Take the 2-minute tour ×
Stack Overflow is a question and answer site for professional and enthusiast programmers. It's 100% free, no registration required.

UPDATE

This answers my question: Rebasing a branch including all its children

Original question below

Consider the following log graph:

A---B---C origin/master
         \
          D---E---F master
                  \
                  \ E---F topic1
                    G---H---I topic2

As shown, I have a master, on which I did some work. I also started to work on 2 topic, after commit F on master.

At this point, I decide I'd like to fetch the recent updates git fetch and now my graph looks like that:

A---B---C---1---2---3 origin/master
         \
          D---E---F master
                  \
                  \ E---F topic1
                    G---H---I topic2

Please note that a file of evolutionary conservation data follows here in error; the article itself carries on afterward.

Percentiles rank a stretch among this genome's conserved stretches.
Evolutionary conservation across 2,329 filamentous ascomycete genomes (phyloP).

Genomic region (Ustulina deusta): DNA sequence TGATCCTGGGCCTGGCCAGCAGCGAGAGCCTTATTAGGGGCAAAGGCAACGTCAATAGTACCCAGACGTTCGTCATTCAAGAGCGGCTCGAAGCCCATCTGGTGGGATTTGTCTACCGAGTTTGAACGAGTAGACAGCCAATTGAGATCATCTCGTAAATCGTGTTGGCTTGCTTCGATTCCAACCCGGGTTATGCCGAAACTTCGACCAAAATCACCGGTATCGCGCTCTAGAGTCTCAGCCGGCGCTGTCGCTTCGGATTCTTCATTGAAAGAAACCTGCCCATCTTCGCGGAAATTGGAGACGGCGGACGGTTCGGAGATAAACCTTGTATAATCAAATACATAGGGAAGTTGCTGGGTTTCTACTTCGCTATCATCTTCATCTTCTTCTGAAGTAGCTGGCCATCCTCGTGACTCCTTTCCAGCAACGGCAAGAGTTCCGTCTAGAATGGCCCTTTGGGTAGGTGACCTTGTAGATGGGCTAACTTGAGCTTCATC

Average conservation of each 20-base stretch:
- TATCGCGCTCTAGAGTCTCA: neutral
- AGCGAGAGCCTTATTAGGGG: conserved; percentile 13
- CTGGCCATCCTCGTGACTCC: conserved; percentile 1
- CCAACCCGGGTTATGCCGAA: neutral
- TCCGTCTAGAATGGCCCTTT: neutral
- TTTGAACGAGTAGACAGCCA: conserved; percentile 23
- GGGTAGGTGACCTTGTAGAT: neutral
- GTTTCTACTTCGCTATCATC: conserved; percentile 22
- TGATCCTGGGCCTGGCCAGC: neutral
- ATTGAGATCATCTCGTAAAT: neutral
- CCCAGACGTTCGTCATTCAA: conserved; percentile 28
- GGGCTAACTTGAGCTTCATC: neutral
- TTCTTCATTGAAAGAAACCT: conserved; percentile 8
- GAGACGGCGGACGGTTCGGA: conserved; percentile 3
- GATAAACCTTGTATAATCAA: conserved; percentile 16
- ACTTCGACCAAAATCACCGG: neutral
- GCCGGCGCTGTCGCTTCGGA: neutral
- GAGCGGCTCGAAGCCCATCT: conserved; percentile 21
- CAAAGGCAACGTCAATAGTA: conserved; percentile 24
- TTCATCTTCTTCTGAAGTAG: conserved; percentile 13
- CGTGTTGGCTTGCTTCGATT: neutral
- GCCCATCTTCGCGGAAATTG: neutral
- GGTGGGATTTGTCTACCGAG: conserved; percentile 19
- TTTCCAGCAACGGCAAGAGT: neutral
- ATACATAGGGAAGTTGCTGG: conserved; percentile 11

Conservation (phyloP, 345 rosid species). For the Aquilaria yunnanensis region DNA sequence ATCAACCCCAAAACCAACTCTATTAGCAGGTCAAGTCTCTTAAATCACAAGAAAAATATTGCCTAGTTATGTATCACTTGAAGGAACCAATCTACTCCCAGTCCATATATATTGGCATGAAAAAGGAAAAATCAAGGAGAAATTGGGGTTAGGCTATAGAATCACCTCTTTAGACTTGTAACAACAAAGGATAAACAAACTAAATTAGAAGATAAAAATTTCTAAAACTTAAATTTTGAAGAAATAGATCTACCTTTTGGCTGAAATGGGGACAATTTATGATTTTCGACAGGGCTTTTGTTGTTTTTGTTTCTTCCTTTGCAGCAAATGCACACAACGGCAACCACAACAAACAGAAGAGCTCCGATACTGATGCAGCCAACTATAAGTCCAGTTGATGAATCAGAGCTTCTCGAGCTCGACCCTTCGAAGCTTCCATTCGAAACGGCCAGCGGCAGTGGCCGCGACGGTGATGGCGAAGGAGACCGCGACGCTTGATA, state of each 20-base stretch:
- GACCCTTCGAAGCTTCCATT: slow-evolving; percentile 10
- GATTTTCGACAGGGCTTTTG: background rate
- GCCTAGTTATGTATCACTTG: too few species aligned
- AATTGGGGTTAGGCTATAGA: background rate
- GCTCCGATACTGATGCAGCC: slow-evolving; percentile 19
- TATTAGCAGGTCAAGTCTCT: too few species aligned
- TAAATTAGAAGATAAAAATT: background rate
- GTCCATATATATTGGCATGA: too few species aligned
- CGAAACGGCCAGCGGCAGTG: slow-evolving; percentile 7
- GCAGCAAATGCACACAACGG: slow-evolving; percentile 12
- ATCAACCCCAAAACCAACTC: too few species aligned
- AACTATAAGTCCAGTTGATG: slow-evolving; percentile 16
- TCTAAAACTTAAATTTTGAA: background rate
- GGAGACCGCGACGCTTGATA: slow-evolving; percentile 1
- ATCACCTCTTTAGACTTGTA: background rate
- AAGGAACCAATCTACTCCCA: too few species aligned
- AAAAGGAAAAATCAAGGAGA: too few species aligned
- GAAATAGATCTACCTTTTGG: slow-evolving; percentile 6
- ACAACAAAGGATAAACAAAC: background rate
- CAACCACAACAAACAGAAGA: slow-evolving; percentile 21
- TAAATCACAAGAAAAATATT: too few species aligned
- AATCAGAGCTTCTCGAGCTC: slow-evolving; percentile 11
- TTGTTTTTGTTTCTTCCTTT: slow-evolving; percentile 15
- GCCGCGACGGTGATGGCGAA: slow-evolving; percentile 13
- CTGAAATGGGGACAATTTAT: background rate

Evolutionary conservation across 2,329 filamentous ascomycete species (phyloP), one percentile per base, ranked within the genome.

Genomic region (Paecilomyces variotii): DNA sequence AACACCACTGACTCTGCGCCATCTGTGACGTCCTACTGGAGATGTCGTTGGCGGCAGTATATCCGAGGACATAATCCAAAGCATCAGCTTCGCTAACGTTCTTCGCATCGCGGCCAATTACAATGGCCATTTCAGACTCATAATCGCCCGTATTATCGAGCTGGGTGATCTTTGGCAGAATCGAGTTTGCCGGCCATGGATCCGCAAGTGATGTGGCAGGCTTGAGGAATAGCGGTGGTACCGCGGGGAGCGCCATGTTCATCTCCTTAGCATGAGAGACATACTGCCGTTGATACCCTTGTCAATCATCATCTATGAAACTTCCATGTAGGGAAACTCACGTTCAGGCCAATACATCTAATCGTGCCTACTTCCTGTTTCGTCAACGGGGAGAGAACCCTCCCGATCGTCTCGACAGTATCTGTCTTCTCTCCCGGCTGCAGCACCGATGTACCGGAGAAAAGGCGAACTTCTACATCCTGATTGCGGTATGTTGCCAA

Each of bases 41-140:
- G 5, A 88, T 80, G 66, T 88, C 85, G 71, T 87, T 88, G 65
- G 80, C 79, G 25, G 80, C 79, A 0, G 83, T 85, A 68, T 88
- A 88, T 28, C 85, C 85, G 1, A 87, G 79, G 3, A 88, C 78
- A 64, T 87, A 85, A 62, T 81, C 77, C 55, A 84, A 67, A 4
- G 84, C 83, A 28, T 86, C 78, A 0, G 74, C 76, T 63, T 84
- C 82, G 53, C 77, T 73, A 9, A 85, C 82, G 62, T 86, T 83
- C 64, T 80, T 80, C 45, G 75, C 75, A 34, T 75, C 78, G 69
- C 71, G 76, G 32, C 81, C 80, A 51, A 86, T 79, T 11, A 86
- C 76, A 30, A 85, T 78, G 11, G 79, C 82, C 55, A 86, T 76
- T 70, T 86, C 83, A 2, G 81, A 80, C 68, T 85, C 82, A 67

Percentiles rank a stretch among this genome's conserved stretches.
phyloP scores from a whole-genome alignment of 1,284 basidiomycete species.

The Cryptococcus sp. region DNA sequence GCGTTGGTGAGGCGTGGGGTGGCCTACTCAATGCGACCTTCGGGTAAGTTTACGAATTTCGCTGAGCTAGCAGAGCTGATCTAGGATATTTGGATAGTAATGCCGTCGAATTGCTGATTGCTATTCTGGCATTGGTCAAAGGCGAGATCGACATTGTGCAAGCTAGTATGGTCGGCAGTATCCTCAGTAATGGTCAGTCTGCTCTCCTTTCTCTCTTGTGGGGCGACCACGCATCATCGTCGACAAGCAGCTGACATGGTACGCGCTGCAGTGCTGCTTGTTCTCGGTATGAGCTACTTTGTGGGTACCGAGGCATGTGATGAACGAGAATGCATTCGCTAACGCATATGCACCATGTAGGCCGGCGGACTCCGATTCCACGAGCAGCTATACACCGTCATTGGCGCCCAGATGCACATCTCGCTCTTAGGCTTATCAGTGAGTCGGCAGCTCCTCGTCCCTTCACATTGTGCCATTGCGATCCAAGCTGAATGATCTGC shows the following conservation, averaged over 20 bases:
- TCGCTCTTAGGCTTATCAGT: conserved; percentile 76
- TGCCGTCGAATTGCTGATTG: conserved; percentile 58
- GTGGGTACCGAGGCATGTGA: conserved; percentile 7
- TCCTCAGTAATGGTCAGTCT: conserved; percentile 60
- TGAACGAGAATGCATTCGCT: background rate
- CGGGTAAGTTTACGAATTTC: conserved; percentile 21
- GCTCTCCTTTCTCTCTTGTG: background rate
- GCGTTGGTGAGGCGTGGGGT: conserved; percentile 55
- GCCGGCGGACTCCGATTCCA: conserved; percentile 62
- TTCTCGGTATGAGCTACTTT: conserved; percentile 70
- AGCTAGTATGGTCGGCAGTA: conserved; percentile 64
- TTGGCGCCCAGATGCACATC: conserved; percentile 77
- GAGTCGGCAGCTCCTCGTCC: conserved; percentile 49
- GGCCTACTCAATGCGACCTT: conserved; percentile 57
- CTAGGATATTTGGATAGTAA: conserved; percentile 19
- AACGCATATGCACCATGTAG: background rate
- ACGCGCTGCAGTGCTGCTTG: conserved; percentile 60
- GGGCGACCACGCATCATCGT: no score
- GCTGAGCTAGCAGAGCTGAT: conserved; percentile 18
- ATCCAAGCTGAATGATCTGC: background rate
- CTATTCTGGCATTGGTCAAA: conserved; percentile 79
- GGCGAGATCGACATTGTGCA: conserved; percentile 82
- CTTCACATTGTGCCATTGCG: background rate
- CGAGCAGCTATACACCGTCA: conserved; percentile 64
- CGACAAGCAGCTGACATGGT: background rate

I'd like to merge/rebase all those new changes to both master, topic1, and topic2 in the most painless way (since I am really just trying to keep them up-to-date). It should look like so:

A---B---C---1---2---3 origin/master
                     \
                      D---E---F master
                              \
                              \ E---F topic1
                                G---H---I topic2

What should I be doing? The way I see is doing

$git checkout master
$git rebase origin/master
$git checkout topic1
$git rebase master
$git checkout topic2
$git rebase master

Is there a simpler way to do it? It seems to be like quite a common task.

share|improve this question
    
take a look here: stackoverflow.com/questions/4318161/… –  Cyprian Apr 2 '13 at 15:14
    
Not exactly the same. But... The gist of it, as I understand, is that there is no simpler way to do it, except batch/scripts? –  VitalyB Apr 2 '13 at 19:42
    
This actually seems to answer my question: stackoverflow.com/questions/5600659/… Will check and use it to answer if it does. –  VitalyB Apr 10 '13 at 13:52
add comment

Your Answer

 
discard

By posting your answer, you agree to the privacy policy and terms of service.

Browse other questions tagged or ask your own question.